Guest Columnist

Johnson County development update is ready for review

In June 2018, Johnson County began the process to update the Unified Development Ordinance, or UDO. The ordinance includes the zoning code, subdivision regulations and building code to regulate the development and use of land in the county’s unincorporated areas. The UDO also regulates soil and water conservation, flood plain development and renewable energy production.

UDO update process

The state requires development ordinances be based on an adopted comprehensive plan — Johnson County’s UDO is based on the plan adopted in May 2018 by the Board of Supervisors. The plan focuses on sustainability, local economy, infrastructure and amenities, and land use.

As one of Iowa’s fastest-growing counties, Johnson County needs a UDO that balances growth, preserves agricultural and environmentally sensitive areas, and provides opportunities for local food and agritourism among other economic drivers.

The Planning, Development and Sustainability (PDS) Department has spent the past 15 months working with stakeholders to get their input, including local realtors and land developers, environmental experts from many disciplines, the Food Policy Council and area agricultural producers. The Johnson County Planning and Zoning Commission and the Board of Supervisors have been reviewing progress in work sessions. Soon there will be more opportunity for resident input during the public hearings.

Major UDO changes

Just as the county has experienced growth, the proposed new UDO has grown in size. We know some people would like to see regulations reduced to a few pages, but expanding the UDO provides flexibility not present in the current UDO. You can see the UDO draft at the PDS Department located on the second floor of the Johnson County Administration Building, 913 S. Dubuque Street, Iowa City, or online at www.johnson-county/planning. Here are highlights of major changes:

Exemption of Agricultural Operations: Iowa State Code exempts agricultural uses, buildings and domiciles, as defined by the local jurisdiction, from zoning or building code regulations. Johnson County currently defines a farm as no less than 40 acres used for agricultural purposes. However, this unintentionally reduces opportunities for smaller or non-traditional producers. The challenge has been how to allow for small-scale farming and other appropriate, related uses while not losing agricultural land to residential development. New definitions and guidance in the UDO aim for this balance by considering use rather than just parcel size when determining which agricultural operations are exempt from zoning and building code regulations.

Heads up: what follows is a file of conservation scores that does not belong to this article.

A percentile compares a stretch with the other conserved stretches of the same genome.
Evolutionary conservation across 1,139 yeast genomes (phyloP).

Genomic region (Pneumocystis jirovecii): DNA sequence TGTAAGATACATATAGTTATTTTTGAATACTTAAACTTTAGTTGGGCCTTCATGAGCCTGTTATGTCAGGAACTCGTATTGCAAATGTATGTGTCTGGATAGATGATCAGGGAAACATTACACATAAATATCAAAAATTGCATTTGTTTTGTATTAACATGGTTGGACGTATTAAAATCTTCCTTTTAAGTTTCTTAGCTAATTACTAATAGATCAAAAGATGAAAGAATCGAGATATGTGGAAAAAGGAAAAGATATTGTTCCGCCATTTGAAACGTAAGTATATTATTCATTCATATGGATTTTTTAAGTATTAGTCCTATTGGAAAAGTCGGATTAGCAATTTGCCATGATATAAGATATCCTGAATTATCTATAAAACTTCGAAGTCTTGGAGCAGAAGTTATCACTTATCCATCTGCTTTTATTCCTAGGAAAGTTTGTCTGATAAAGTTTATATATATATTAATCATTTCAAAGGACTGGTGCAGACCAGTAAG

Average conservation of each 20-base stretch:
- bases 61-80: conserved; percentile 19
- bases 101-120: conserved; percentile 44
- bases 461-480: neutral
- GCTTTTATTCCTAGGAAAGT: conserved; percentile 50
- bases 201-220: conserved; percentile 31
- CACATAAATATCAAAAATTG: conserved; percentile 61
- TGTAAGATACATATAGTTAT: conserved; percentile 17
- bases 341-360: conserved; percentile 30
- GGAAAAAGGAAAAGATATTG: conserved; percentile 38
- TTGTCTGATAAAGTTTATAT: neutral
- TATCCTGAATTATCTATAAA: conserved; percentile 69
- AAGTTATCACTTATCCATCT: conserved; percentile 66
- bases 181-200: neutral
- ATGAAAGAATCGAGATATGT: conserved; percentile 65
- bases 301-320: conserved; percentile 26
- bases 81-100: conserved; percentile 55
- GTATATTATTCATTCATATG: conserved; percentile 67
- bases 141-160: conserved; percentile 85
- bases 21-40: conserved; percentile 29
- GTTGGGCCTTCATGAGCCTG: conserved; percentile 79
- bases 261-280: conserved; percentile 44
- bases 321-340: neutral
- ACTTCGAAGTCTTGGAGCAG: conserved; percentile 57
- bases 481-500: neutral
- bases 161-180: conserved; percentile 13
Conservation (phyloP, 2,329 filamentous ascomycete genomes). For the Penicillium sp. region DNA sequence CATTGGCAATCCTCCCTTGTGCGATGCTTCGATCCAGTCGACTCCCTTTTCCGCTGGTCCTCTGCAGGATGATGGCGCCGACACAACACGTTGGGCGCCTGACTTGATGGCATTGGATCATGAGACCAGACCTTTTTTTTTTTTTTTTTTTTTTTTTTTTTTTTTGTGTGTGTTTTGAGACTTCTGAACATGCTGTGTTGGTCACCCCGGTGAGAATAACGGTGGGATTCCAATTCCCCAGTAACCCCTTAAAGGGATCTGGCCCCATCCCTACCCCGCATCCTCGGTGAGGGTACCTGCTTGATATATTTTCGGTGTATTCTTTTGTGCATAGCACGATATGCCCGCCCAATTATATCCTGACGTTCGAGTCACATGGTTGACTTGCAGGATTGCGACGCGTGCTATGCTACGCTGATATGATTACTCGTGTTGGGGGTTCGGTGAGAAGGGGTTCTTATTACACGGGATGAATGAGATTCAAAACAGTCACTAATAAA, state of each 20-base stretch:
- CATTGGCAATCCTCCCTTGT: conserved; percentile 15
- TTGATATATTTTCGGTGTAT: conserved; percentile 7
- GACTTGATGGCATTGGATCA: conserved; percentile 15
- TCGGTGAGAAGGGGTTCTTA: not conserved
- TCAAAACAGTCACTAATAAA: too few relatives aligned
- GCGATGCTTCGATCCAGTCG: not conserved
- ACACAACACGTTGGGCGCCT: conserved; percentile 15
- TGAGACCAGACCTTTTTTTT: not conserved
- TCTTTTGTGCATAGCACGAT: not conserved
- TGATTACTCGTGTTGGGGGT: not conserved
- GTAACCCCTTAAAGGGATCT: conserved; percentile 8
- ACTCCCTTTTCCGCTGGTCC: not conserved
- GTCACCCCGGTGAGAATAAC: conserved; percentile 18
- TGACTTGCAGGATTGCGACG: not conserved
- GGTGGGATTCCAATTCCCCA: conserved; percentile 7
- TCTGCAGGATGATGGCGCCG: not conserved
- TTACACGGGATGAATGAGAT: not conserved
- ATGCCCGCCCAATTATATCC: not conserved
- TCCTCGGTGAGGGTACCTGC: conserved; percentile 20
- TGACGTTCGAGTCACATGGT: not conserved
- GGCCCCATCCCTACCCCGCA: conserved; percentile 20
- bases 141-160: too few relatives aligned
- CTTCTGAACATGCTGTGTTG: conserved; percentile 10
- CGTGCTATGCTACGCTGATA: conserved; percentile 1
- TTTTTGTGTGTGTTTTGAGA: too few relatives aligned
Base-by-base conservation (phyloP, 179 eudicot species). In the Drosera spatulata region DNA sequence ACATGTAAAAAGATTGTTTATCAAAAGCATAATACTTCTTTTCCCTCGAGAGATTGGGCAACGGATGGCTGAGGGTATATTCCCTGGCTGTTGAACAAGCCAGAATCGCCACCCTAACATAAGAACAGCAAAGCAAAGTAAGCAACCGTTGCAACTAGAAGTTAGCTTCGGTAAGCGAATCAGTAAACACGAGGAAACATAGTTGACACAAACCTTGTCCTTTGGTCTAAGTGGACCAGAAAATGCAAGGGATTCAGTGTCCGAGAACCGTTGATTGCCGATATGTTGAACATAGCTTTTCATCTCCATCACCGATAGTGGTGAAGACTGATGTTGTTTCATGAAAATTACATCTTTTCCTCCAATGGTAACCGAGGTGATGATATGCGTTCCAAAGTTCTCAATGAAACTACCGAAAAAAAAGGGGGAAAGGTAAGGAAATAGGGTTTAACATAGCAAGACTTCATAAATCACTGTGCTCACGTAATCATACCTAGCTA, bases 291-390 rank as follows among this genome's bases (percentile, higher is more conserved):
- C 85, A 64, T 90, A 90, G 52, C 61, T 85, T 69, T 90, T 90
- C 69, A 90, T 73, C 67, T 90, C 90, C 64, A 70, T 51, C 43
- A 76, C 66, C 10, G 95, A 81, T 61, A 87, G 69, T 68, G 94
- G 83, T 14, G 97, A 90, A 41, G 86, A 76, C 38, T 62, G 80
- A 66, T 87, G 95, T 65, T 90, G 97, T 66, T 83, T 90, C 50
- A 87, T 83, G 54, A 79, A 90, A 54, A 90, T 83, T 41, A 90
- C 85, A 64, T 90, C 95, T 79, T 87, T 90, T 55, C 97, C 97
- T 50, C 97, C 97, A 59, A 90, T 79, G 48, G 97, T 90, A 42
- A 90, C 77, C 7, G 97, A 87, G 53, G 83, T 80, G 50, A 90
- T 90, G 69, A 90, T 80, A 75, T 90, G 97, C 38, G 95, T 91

Agricultural Tourism Zoning districts: Zoning codes use different types of districts to guide where and what type of development occurs. The proposed agritourism district will support local food and agricultural tourism while still protecting the public’s health, safety and welfare.

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Subdivision Standards: These standards affect how land is developed in terms of lot size, roads and preservation of open space and environmentally sensitive areas. Proposed revisions make the standards more sustainable by ensuring the density necessary to make development viable while not negatively affecting surrounding agricultural and environmental assets. The updated UDO, as proposed, would allow a property owner to develop larger, estate-type lots in certain residential zoning districts if a minimum number of smaller lots are created and open space is preserved.

Attend a meeting

I invite all Johnson County residents to review the UDO and attend the public hearings. The first public hearing will be held by the Planning and Zoning Commission at 5:30 p.m. Monday, Sept. 9, in the second-floor boardroom of the Johnson County Administration Building, 913 S. Dubuque Street in Iowa City.

That hearing will be followed by a Board of Supervisors’ hearing later this fall (time/date to be determined). Please check the online agendas for UDO topics at www.johnson-county.com, and contact PDS if you need more information.

• Josh Busard is director of Johnson County Planning, Development and Sustainability. Comments: 319-356-6083.

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